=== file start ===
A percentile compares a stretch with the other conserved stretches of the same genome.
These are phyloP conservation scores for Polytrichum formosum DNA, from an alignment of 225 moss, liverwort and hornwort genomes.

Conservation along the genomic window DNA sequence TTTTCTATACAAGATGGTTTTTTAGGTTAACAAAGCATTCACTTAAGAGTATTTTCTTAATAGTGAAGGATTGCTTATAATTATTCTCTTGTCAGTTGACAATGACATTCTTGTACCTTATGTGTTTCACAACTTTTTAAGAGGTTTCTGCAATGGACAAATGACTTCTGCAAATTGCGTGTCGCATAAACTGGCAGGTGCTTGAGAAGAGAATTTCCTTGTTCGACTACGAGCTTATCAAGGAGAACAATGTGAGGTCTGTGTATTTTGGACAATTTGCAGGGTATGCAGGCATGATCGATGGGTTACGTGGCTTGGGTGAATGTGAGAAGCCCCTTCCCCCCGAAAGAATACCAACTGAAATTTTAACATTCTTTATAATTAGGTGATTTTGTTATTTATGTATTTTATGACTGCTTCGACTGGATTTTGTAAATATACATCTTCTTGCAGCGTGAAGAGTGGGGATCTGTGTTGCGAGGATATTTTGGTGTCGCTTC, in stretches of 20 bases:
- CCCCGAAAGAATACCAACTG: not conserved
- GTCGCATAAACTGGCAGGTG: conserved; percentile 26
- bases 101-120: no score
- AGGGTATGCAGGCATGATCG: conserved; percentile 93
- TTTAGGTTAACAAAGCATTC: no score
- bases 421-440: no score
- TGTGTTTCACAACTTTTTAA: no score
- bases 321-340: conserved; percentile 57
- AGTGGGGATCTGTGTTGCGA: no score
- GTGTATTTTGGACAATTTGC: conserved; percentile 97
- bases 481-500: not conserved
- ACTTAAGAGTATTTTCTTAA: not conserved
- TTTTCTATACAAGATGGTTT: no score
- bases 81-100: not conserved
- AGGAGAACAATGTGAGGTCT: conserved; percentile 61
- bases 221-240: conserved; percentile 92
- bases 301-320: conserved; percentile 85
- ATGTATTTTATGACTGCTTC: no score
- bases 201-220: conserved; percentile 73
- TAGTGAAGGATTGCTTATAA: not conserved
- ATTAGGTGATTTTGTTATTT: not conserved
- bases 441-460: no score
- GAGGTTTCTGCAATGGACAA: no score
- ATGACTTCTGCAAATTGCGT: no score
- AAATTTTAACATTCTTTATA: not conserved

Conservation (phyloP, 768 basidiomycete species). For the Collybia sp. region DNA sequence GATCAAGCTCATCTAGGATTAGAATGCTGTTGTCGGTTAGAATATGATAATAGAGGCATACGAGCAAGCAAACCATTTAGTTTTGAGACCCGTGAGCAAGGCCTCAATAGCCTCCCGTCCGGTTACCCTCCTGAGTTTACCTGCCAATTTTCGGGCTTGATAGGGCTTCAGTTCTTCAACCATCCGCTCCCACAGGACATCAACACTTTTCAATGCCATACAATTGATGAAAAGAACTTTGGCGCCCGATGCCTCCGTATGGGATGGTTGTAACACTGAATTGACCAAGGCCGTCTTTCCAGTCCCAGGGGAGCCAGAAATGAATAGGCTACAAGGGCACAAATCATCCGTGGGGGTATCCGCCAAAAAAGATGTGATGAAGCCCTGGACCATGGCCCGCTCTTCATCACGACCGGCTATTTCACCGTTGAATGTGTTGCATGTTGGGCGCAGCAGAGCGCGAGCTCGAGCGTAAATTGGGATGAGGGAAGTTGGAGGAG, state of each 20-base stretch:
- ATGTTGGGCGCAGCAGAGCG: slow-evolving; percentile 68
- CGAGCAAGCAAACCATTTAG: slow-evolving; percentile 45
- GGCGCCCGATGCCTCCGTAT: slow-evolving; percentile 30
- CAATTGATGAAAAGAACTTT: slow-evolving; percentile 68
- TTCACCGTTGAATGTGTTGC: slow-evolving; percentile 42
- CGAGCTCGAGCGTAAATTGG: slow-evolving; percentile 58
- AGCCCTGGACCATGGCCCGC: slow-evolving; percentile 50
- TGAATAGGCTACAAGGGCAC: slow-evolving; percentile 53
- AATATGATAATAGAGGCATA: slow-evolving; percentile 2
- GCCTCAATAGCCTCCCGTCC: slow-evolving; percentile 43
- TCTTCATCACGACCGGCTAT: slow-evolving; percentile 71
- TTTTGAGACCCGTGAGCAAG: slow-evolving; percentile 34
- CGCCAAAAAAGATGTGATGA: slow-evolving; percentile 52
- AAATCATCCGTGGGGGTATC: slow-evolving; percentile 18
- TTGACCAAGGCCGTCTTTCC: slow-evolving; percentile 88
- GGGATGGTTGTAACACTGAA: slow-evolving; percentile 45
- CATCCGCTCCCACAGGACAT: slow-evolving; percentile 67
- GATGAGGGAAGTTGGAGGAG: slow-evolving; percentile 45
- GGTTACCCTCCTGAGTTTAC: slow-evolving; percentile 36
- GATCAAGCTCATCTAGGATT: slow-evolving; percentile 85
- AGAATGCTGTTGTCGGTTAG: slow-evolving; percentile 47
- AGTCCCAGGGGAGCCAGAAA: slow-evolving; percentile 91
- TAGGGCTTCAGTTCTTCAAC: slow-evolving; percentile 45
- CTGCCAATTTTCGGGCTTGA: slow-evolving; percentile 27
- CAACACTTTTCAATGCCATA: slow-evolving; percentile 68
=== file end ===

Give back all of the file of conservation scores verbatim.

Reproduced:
A percentile compares a stretch with the other conserved stretches of the same genome.
These are phyloP conservation scores for Polytrichum formosum DNA, from an alignment of 225 moss, liverwort and hornwort genomes.

Conservation along the genomic window DNA sequence TTTTCTATACAAGATGGTTTTTTAGGTTAACAAAGCATTCACTTAAGAGTATTTTCTTAATAGTGAAGGATTGCTTATAATTATTCTCTTGTCAGTTGACAATGACATTCTTGTACCTTATGTGTTTCACAACTTTTTAAGAGGTTTCTGCAATGGACAAATGACTTCTGCAAATTGCGTGTCGCATAAACTGGCAGGTGCTTGAGAAGAGAATTTCCTTGTTCGACTACGAGCTTATCAAGGAGAACAATGTGAGGTCTGTGTATTTTGGACAATTTGCAGGGTATGCAGGCATGATCGATGGGTTACGTGGCTTGGGTGAATGTGAGAAGCCCCTTCCCCCCGAAAGAATACCAACTGAAATTTTAACATTCTTTATAATTAGGTGATTTTGTTATTTATGTATTTTATGACTGCTTCGACTGGATTTTGTAAATATACATCTTCTTGCAGCGTGAAGAGTGGGGATCTGTGTTGCGAGGATATTTTGGTGTCGCTTC, in stretches of 20 bases:
- CCCCGAAAGAATACCAACTG: not conserved
- GTCGCATAAACTGGCAGGTG: conserved; percentile 26
- bases 101-120: no score
- AGGGTATGCAGGCATGATCG: conserved; percentile 93
- TTTAGGTTAACAAAGCATTC: no score
- bases 421-440: no score
- TGTGTTTCACAACTTTTTAA: no score
- bases 321-340: conserved; percentile 57
- AGTGGGGATCTGTGTTGCGA: no score
- GTGTATTTTGGACAATTTGC: conserved; percentile 97
- bases 481-500: not conserved
- ACTTAAGAGTATTTTCTTAA: not conserved
- TTTTCTATACAAGATGGTTT: no score
- bases 81-100: not conserved
- AGGAGAACAATGTGAGGTCT: conserved; percentile 61
- bases 221-240: conserved; percentile 92
- bases 301-320: conserved; percentile 85
- ATGTATTTTATGACTGCTTC: no score
- bases 201-220: conserved; percentile 73
- TAGTGAAGGATTGCTTATAA: not conserved
- ATTAGGTGATTTTGTTATTT: not conserved
- bases 441-460: no score
- GAGGTTTCTGCAATGGACAA: no score
- ATGACTTCTGCAAATTGCGT: no score
- AAATTTTAACATTCTTTATA: not conserved

Conservation (phyloP, 768 basidiomycete species). For the Collybia sp. region DNA sequence GATCAAGCTCATCTAGGATTAGAATGCTGTTGTCGGTTAGAATATGATAATAGAGGCATACGAGCAAGCAAACCATTTAGTTTTGAGACCCGTGAGCAAGGCCTCAATAGCCTCCCGTCCGGTTACCCTCCTGAGTTTACCTGCCAATTTTCGGGCTTGATAGGGCTTCAGTTCTTCAACCATCCGCTCCCACAGGACATCAACACTTTTCAATGCCATACAATTGATGAAAAGAACTTTGGCGCCCGATGCCTCCGTATGGGATGGTTGTAACACTGAATTGACCAAGGCCGTCTTTCCAGTCCCAGGGGAGCCAGAAATGAATAGGCTACAAGGGCACAAATCATCCGTGGGGGTATCCGCCAAAAAAGATGTGATGAAGCCCTGGACCATGGCCCGCTCTTCATCACGACCGGCTATTTCACCGTTGAATGTGTTGCATGTTGGGCGCAGCAGAGCGCGAGCTCGAGCGTAAATTGGGATGAGGGAAGTTGGAGGAG, state of each 20-base stretch:
- ATGTTGGGCGCAGCAGAGCG: slow-evolving; percentile 68
- CGAGCAAGCAAACCATTTAG: slow-evolving; percentile 45
- GGCGCCCGATGCCTCCGTAT: slow-evolving; percentile 30
- CAATTGATGAAAAGAACTTT: slow-evolving; percentile 68
- TTCACCGTTGAATGTGTTGC: slow-evolving; percentile 42
- CGAGCTCGAGCGTAAATTGG: slow-evolving; percentile 58
- AGCCCTGGACCATGGCCCGC: slow-evolving; percentile 50
- TGAATAGGCTACAAGGGCAC: slow-evolving; percentile 53
- AATATGATAATAGAGGCATA: slow-evolving; percentile 2
- GCCTCAATAGCCTCCCGTCC: slow-evolving; percentile 43
- TCTTCATCACGACCGGCTAT: slow-evolving; percentile 71
- TTTTGAGACCCGTGAGCAAG: slow-evolving; percentile 34
- CGCCAAAAAAGATGTGATGA: slow-evolving; percentile 52
- AAATCATCCGTGGGGGTATC: slow-evolving; percentile 18
- TTGACCAAGGCCGTCTTTCC: slow-evolving; percentile 88
- GGGATGGTTGTAACACTGAA: slow-evolving; percentile 45
- CATCCGCTCCCACAGGACAT: slow-evolving; percentile 67
- GATGAGGGAAGTTGGAGGAG: slow-evolving; percentile 45
- GGTTACCCTCCTGAGTTTAC: slow-evolving; percentile 36
- GATCAAGCTCATCTAGGATT: slow-evolving; percentile 85
- AGAATGCTGTTGTCGGTTAG: slow-evolving; percentile 47
- AGTCCCAGGGGAGCCAGAAA: slow-evolving; percentile 91
- TAGGGCTTCAGTTCTTCAAC: slow-evolving; percentile 45
- CTGCCAATTTTCGGGCTTGA: slow-evolving; percentile 27
- CAACACTTTTCAATGCCATA: slow-evolving; percentile 68